Another context in which religious identity is be used contrasts it with a secular, nationalist identity. In this approach, nationalism and religion are comparable competitors (Kinnvall 2004, Juergensmeyer 2010) – Juergensmeyer describes religion and nationalism as a “genus” of the same concept (2010).
While social identity theory includes social organization (and even: reproduction) of identities, the identity label itself is more important to authors thinking about nationalism. For the purpose of this essay, I am applying a mix of these concepts.
Religious identity, then, is a group-identity based on religious labels, rituals and ideas. To borrow from Benedict Anderson, religious identity creates an “imagined community” (Anderson 1983) based on a powerful narrative that is not primordial in the way ethnolinguistic “imagined communities” are (i.e. based on blood relations and kinship), but rather divine. What Anderson’s term illustrates very effectively, is the discoursive nature of this community; it is based on the imagination that everyone belongs to the same community, even though there might not be a direct relationship, through kinship or acquaintance.
Thus, this identity is also not necessarily based on a common understanding of religion; Anderson illustrates how there can be dissent on what an imagined community is and who belongs to it (Anderson 1983: 85ff). While he describes it for ethnolinguistic groups, we can easily adapt this to religious groups as well: Having the same group identity does not mean agreement on what this identity entails.
Another crucial question for this essay is what exactly constitutes a crisis that affects identities.
In his work on revolutions, Brinton argues that a crisis of the status quo causes revolutions. He describes this crisis as social and economic problems occurring, while elites convert to rebels, causing an additional political crisis (Brinton 1965). Although focused specifically on revolutions, his work provides valuable insight into how to assess crisis that cause social upheaval in a more general understanding.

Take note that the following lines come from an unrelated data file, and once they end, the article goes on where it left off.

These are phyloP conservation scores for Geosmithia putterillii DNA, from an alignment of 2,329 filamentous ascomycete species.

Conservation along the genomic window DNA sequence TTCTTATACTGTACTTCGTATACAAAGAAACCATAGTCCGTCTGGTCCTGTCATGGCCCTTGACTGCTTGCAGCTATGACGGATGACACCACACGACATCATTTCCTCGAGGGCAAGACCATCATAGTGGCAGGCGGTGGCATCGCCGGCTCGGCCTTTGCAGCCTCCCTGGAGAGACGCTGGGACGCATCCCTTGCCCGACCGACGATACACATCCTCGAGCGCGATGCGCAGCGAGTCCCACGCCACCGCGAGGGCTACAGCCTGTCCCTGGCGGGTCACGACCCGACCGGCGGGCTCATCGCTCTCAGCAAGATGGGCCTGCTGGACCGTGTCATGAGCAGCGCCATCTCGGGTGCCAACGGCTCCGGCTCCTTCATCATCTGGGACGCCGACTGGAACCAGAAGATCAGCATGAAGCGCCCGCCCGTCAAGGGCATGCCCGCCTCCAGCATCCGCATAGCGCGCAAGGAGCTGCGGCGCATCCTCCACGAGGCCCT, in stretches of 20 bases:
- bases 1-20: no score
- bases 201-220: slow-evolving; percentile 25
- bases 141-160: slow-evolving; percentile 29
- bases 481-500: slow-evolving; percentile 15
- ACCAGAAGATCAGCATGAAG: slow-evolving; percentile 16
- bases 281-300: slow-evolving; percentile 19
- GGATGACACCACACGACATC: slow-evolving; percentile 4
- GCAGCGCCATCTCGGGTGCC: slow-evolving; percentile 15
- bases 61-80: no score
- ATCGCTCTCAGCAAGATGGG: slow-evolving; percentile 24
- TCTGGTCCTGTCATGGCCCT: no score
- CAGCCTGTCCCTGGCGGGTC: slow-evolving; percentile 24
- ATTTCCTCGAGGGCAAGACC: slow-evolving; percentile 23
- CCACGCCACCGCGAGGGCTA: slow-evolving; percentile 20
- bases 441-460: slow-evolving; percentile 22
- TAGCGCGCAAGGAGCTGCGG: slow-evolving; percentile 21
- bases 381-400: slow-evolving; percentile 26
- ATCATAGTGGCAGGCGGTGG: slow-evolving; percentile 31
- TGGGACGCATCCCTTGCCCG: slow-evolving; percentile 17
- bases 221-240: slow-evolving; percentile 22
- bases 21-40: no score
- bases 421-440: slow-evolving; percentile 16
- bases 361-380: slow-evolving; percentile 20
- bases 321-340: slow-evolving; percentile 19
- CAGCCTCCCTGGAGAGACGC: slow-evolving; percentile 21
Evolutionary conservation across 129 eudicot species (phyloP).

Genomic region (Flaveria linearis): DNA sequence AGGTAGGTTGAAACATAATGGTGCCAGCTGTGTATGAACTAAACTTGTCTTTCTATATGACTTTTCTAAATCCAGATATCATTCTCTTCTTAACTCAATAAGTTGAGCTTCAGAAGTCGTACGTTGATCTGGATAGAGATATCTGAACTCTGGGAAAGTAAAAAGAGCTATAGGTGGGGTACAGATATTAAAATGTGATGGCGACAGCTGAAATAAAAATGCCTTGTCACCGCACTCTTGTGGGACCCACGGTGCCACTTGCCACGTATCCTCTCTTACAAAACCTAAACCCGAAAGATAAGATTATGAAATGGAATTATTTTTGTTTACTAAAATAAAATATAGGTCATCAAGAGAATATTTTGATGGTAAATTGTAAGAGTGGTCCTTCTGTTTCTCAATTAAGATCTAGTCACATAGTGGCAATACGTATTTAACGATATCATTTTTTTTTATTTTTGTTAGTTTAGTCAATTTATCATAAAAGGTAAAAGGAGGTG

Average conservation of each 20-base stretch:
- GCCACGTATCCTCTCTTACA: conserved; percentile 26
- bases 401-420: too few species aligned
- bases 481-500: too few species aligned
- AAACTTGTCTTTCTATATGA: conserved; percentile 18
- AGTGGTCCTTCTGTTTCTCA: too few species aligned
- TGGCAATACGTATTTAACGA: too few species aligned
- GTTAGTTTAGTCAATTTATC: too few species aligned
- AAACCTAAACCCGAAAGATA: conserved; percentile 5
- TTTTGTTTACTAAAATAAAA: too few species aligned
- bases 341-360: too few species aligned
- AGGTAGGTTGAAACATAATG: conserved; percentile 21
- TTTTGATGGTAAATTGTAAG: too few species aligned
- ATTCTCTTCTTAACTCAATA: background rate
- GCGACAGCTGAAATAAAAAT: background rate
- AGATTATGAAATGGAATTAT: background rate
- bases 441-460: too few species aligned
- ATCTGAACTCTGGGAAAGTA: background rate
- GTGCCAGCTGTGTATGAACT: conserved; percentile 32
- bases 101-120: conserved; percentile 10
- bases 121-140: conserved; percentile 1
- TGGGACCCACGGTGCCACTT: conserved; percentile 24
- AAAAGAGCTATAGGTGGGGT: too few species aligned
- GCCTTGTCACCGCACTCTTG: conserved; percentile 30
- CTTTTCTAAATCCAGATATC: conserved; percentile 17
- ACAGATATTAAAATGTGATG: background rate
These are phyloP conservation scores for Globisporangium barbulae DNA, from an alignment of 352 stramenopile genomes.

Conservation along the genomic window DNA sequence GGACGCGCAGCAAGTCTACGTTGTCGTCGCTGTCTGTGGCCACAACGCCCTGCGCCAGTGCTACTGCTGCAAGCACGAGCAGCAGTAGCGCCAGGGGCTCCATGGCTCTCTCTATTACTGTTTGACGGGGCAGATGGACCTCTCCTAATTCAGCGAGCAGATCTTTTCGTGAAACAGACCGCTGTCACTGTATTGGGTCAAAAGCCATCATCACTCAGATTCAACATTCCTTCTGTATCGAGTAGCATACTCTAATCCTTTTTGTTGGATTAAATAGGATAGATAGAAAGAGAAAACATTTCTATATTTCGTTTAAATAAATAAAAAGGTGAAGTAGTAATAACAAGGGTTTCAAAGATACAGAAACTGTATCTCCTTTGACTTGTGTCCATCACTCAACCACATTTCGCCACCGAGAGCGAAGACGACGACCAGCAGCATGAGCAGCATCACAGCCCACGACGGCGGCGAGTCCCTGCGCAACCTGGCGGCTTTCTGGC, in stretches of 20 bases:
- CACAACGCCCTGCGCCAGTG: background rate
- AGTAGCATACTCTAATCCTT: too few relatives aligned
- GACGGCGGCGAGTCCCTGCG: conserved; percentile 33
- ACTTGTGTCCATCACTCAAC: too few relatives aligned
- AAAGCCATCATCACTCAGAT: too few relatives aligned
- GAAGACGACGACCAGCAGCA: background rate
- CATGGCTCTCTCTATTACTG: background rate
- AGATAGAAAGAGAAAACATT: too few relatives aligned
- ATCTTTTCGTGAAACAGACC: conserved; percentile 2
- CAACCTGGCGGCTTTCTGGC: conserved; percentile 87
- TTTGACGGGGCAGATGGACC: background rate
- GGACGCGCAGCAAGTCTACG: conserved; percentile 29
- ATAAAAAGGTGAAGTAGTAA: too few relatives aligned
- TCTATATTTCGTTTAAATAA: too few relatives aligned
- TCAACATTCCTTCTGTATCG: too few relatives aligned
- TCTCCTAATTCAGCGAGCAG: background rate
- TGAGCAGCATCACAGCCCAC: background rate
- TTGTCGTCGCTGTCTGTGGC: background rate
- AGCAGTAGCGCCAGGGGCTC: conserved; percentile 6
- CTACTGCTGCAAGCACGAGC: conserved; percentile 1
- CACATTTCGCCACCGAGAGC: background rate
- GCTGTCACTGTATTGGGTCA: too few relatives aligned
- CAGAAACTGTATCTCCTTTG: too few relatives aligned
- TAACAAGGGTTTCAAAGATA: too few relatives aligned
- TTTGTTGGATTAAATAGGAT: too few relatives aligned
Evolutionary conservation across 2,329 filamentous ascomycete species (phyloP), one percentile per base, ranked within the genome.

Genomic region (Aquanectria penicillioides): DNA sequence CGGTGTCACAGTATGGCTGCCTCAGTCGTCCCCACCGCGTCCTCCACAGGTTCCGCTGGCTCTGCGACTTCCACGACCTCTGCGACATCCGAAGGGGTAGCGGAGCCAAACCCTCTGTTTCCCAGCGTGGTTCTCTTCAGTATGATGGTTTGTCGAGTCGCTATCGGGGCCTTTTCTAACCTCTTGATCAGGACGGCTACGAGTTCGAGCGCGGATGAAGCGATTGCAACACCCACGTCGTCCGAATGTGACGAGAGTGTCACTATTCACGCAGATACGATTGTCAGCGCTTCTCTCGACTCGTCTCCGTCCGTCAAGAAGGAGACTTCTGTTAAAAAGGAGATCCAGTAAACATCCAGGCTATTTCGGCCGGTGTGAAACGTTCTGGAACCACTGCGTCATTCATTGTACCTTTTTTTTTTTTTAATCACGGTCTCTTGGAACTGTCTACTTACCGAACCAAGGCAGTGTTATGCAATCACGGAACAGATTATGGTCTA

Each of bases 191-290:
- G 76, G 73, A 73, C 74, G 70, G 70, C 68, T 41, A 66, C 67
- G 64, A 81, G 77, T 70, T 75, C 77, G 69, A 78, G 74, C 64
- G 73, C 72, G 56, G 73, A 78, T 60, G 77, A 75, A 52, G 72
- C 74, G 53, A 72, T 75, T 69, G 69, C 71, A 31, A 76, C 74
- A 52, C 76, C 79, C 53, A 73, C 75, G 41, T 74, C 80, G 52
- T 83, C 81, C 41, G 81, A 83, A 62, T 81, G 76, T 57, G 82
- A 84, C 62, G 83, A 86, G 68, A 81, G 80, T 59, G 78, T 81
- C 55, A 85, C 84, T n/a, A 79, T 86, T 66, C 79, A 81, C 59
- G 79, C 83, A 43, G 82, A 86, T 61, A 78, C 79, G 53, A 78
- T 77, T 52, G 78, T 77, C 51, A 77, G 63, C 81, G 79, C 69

The combination of economic and political factors in order to explain social upheaval has been used to explain the Arab Spring in the Middle East (Dahi 2011; 2012, Joffé 2011, Kinnvall 2004). More generally, rapid social change can be considered the cause of a crisis within a society (Voicu 2012).
Crisis, as I will use it in this essay, then refers to a mixture of social change, economic crisis and political instability, the three of which overlap and have unclear causal relations (economic crisis can cause political problems, but political instability can also stall economic growth).
Globalization, Crisis and Religious identities
In her study on Christians in Europe, Voicu points out that nationalism has a stronger link to religion in states with a dominant religion, making religion a useful unifying tool for states, especially in times of rapid social change (Voicu 2012). Since I will be looking at Tunisia and Egypt, the religion I will look at is Islam.
Social change implies internal causes; however, Globalization, with its compression of time and space that makes national borders less relevant in a fast paced, modern world, has a similar effect (Kinnvall 2004). Globalization is a very external force; dealing with it on a national level is close to impossible. As Kinnvall puts it:
“Some of the less desirable consequences are manifest in increasing rootlessness and loss of stability as people experience the effects of capitalist development, media overflow, structural adjustment policies, privatization, urbanization, unemployment, forced migration, and other similar transformative force (Kinnvall 2004)”.